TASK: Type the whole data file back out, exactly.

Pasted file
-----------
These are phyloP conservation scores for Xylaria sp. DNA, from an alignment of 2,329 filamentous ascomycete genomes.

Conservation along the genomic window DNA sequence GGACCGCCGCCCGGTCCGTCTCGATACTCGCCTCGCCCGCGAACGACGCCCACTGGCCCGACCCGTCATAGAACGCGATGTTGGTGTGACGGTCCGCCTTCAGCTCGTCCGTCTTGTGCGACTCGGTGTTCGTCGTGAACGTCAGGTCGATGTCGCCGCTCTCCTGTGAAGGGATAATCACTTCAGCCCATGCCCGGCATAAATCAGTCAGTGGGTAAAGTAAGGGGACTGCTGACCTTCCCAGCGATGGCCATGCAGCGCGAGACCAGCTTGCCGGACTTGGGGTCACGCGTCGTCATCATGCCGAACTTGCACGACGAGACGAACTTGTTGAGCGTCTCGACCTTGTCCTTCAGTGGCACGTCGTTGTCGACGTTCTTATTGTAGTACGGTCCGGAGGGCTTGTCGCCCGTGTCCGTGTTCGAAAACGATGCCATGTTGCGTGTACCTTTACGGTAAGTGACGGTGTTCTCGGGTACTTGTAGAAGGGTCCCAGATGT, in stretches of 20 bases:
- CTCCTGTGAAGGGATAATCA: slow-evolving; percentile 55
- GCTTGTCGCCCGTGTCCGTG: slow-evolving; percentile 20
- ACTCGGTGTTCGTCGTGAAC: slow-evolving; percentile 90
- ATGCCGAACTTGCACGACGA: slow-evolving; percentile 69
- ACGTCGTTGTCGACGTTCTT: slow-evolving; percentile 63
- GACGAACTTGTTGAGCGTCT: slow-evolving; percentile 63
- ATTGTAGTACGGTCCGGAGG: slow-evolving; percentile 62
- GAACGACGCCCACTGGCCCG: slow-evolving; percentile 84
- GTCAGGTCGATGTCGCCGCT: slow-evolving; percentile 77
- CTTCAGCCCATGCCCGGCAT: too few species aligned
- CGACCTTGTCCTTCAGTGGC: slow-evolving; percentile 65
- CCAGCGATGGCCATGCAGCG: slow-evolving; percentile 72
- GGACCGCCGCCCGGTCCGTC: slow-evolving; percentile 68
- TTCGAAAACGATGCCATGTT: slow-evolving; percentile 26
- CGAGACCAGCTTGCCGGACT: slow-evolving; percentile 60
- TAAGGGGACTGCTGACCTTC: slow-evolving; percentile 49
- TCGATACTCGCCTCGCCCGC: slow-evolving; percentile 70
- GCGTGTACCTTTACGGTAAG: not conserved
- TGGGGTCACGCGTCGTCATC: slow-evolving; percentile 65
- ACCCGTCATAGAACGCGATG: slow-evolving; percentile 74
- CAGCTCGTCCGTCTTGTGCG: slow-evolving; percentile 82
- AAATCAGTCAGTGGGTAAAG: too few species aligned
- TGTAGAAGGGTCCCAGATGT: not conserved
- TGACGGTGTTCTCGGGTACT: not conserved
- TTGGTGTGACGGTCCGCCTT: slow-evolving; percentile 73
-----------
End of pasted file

These are phyloP conservation scores for Xylaria sp. DNA, from an alignment of 2,329 filamentous ascomycete genomes.

Conservation along the genomic window DNA sequence GGACCGCCGCCCGGTCCGTCTCGATACTCGCCTCGCCCGCGAACGACGCCCACTGGCCCGACCCGTCATAGAACGCGATGTTGGTGTGACGGTCCGCCTTCAGCTCGTCCGTCTTGTGCGACTCGGTGTTCGTCGTGAACGTCAGGTCGATGTCGCCGCTCTCCTGTGAAGGGATAATCACTTCAGCCCATGCCCGGCATAAATCAGTCAGTGGGTAAAGTAAGGGGACTGCTGACCTTCCCAGCGATGGCCATGCAGCGCGAGACCAGCTTGCCGGACTTGGGGTCACGCGTCGTCATCATGCCGAACTTGCACGACGAGACGAACTTGTTGAGCGTCTCGACCTTGTCCTTCAGTGGCACGTCGTTGTCGACGTTCTTATTGTAGTACGGTCCGGAGGGCTTGTCGCCCGTGTCCGTGTTCGAAAACGATGCCATGTTGCGTGTACCTTTACGGTAAGTGACGGTGTTCTCGGGTACTTGTAGAAGGGTCCCAGATGT, in stretches of 20 bases:
- CTCCTGTGAAGGGATAATCA: slow-evolving; percentile 55
- GCTTGTCGCCCGTGTCCGTG: slow-evolving; percentile 20
- ACTCGGTGTTCGTCGTGAAC: slow-evolving; percentile 90
- ATGCCGAACTTGCACGACGA: slow-evolving; percentile 69
- ACGTCGTTGTCGACGTTCTT: slow-evolving; percentile 63
- GACGAACTTGTTGAGCGTCT: slow-evolving; percentile 63
- ATTGTAGTACGGTCCGGAGG: slow-evolving; percentile 62
- GAACGACGCCCACTGGCCCG: slow-evolving; percentile 84
- GTCAGGTCGATGTCGCCGCT: slow-evolving; percentile 77
- CTTCAGCCCATGCCCGGCAT: too few species aligned
- CGACCTTGTCCTTCAGTGGC: slow-evolving; percentile 65
- CCAGCGATGGCCATGCAGCG: slow-evolving; percentile 72
- GGACCGCCGCCCGGTCCGTC: slow-evolving; percentile 68
- TTCGAAAACGATGCCATGTT: slow-evolving; percentile 26
- CGAGACCAGCTTGCCGGACT: slow-evolving; percentile 60
- TAAGGGGACTGCTGACCTTC: slow-evolving; percentile 49
- TCGATACTCGCCTCGCCCGC: slow-evolving; percentile 70
- GCGTGTACCTTTACGGTAAG: not conserved
- TGGGGTCACGCGTCGTCATC: slow-evolving; percentile 65
- ACCCGTCATAGAACGCGATG: slow-evolving; percentile 74
- CAGCTCGTCCGTCTTGTGCG: slow-evolving; percentile 82
- AAATCAGTCAGTGGGTAAAG: too few species aligned
- TGTAGAAGGGTCCCAGATGT: not conserved
- TGACGGTGTTCTCGGGTACT: not conserved
- TTGGTGTGACGGTCCGCCTT: slow-evolving; percentile 73